Tuesday, December 21, 2004

Painting Sisyphus

It was almost four years ago exactly that I began work on my epic project. I knew from the beginning it would be the coolest thing I would ever do.

But, the joke was on me.

Sometimes, when you stand back and assess something calmly, you realize it’s just not going to happen. You have to put down the paint brush, put the painting away, and call it a lifetime.

Some things look so much better in my head than they do in reality and I obsessed over this painting like nothing I’d ever done before. But even I, the most tenacious woman alive, had to be rational and admit to myself that it was nothing other than a dismal, horrific failure. I talked myself through it, thinking that I’d eventually find a way to make all of those amazing little splotches (that were so much fun to create) connect in a way that ended in something meaningful and balanced. I’m a spirited, cheerful gal most of the time, so it’s not that hard to find the enthusiasm to keep going, even when things look completely hopeless. But when I took a really hard look, I saw a bunch of lines, tiny connections, and empty space that coalesced into squat. There was no meaning in it, or anything that I will be thankful that I saw ten years from now. Just a big lot of nothing special that I’d assured myself would come together in time. What a shit realization, eh? I can’t even say that the process was great because lately, each moment that I worked on it, I felt kind of empty by the time I was done, like each creative impulse I’d put into it was sucked into the canvas, never to be seen again. Every stroke of the brush reinforced the knowledge that not only was it going nowhere, it was looking uglier and uglier with each passing moment. There was no reward for the work and that in itself was a slap in the face and probably the reason I plugged away for so long. I just knew I'd get my props eventually. The final dregs of hope were scraped out from the uterus where the aborted fetus of “almost was” had jettisoned a few months ago. Now, those bloody bits of maybe are festering in a biohazard bag on the garbage pile of my psyche.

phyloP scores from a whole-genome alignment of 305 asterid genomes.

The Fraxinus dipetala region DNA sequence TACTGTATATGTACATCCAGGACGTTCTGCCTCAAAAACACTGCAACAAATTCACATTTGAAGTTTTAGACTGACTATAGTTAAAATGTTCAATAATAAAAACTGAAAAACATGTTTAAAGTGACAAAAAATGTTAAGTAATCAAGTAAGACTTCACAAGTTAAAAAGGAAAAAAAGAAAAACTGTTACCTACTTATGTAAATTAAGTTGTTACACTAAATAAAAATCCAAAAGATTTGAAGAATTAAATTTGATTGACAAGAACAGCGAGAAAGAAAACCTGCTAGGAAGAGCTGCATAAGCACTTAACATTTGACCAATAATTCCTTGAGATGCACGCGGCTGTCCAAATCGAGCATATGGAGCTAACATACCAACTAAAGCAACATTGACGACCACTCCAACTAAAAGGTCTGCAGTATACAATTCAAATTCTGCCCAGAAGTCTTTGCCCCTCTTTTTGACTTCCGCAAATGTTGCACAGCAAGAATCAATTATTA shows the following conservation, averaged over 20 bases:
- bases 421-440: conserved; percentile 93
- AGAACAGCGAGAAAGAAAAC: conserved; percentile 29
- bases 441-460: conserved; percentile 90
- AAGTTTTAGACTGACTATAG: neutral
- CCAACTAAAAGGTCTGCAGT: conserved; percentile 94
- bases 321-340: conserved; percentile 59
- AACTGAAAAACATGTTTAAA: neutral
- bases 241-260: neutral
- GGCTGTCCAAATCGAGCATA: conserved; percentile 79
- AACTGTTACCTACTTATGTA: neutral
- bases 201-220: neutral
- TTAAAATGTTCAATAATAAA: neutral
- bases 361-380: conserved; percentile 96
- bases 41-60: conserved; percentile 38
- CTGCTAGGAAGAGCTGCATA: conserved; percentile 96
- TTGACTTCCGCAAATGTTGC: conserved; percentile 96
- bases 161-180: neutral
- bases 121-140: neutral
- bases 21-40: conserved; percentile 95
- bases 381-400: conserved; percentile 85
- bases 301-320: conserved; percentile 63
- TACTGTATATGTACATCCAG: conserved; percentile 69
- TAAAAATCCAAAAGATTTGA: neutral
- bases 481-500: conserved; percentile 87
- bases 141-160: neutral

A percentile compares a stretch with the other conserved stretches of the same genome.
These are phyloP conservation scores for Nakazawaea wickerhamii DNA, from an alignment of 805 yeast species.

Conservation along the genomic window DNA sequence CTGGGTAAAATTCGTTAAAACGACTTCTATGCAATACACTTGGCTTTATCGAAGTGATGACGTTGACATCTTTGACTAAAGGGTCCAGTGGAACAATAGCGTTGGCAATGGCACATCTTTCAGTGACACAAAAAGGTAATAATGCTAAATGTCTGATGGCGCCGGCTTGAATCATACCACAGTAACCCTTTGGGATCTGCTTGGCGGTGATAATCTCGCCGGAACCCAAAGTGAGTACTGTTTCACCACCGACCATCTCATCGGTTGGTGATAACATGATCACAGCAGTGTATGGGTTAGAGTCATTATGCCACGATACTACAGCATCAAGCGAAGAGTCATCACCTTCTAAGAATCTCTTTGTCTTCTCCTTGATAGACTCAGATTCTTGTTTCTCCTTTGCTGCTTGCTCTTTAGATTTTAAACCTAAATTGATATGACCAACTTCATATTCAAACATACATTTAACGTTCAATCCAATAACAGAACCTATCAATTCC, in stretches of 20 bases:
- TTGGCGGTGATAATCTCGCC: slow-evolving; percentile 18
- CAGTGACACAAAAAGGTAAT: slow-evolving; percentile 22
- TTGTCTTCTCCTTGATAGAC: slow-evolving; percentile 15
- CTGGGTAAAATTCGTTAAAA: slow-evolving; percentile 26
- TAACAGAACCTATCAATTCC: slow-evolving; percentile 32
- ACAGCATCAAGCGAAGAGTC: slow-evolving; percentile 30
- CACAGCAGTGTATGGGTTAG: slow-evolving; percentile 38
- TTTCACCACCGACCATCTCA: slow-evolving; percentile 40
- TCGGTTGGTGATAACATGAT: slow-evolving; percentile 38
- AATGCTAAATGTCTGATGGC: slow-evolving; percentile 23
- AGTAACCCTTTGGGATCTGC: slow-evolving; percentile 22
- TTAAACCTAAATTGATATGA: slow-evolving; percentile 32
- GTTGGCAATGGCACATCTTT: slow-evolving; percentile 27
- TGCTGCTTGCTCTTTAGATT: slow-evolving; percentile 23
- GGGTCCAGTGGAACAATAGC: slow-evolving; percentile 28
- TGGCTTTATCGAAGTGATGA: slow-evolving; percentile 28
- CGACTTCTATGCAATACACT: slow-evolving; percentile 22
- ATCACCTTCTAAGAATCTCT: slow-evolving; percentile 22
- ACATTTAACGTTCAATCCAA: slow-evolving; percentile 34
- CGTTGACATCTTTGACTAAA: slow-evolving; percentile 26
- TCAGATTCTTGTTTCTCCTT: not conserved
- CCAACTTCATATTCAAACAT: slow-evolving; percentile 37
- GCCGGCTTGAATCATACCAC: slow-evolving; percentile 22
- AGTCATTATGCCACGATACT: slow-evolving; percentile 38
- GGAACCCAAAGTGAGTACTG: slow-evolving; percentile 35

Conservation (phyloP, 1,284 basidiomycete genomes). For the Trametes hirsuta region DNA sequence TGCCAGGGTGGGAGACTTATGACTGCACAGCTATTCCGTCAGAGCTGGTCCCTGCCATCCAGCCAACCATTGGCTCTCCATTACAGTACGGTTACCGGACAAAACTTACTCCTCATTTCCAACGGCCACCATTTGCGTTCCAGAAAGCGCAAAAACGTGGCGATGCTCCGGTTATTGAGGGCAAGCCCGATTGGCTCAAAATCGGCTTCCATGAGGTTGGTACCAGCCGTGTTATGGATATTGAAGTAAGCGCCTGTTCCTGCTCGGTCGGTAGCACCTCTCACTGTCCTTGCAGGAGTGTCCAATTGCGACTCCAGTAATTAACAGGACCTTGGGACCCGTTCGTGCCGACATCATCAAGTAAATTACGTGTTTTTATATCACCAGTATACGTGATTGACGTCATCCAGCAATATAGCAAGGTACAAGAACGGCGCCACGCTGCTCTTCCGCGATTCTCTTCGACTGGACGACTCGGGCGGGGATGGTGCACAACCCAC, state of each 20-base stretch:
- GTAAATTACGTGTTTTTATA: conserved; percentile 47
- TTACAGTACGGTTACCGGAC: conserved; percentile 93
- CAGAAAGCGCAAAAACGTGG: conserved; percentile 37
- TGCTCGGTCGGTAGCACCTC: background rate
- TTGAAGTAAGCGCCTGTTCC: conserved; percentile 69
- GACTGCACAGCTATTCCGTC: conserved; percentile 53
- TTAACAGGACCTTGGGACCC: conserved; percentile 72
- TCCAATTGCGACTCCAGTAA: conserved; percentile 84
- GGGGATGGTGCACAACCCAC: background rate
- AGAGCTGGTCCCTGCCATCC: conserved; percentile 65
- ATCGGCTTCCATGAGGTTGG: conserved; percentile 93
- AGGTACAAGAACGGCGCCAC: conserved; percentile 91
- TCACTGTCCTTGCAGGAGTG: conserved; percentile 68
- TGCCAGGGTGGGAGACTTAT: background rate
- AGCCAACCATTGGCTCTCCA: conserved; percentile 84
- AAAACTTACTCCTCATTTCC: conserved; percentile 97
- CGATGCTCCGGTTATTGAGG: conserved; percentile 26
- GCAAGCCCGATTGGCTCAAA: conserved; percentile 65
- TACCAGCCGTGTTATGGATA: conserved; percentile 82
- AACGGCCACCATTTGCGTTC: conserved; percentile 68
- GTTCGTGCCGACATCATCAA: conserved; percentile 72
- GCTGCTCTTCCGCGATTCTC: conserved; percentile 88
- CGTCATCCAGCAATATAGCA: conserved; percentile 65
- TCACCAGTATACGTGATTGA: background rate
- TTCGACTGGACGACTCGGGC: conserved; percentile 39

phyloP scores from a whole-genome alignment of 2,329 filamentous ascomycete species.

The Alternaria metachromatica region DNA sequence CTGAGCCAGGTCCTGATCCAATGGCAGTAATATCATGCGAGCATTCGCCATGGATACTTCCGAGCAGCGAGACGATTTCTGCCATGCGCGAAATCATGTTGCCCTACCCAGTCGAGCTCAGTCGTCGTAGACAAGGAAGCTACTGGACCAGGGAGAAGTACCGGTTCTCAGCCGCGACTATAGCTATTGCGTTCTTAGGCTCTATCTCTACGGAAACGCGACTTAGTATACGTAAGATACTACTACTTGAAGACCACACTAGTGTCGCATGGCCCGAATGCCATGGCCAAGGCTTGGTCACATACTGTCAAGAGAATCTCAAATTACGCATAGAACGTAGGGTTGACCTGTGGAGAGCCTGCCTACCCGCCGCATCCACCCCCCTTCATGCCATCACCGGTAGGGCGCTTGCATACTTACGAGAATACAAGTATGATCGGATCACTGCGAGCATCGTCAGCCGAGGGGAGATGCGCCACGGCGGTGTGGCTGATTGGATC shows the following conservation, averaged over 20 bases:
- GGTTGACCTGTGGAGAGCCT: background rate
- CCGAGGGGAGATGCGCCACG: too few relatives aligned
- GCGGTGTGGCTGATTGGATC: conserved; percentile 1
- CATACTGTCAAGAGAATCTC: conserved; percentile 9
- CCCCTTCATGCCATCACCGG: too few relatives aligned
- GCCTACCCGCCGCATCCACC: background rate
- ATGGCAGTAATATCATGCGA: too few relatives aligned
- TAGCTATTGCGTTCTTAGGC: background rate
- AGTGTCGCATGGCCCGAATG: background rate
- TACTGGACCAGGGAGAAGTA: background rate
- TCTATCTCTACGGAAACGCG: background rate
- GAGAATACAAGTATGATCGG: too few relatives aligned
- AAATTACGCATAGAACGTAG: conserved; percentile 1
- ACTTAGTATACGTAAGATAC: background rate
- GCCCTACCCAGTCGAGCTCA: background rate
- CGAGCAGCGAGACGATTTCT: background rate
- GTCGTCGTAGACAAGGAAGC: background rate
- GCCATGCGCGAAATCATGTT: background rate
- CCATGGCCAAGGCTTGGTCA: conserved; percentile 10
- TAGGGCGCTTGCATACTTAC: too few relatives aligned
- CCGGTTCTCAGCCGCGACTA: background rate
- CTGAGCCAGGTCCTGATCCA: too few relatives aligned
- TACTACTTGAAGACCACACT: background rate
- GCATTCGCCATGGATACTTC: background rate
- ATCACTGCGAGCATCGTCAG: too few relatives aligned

When you give up on something that you know had real potential to be legendary, it’s like a huge, black hole, sucking the life right out of you and straight into a cesspool. I think that the better something could have been, the worse it looks when it turns out to be nothing.

Sometimes, failure rests in a dark corner of your life, staring accusingly. It would never admit that it holds your fuck-ups against you and always will, so you force yourself to believe that it doesn’t. Who wants to admit that something really is beyond their ability? You can always roll over like a broken dog, dwell in the dark of blind faith, and wait for Godot. Well, fuck that. Nothing is worth ghosting my way through life especially a nebulous “almost was” like that poor, unfinished painting. Probably some other artist out there will grab the muse from the collective unconscious and channel it into something so nice I’ll want to puke my guts out. And I will eat the still- beating heart from that artists’ chest. Ha, just kidding. No really.

So, off to another year on the tail of the comet of irony that bears witness to what I thought would be my greatest work turning into my most spectacular failure.

I can’t see anything from here and I’m starting to like it. Nothing left to finish, nothing left to be left and praise baby Jesus, nothing to push uphill anymore.

Resolution: Complete. Now, only thing left is ice cream and Nico.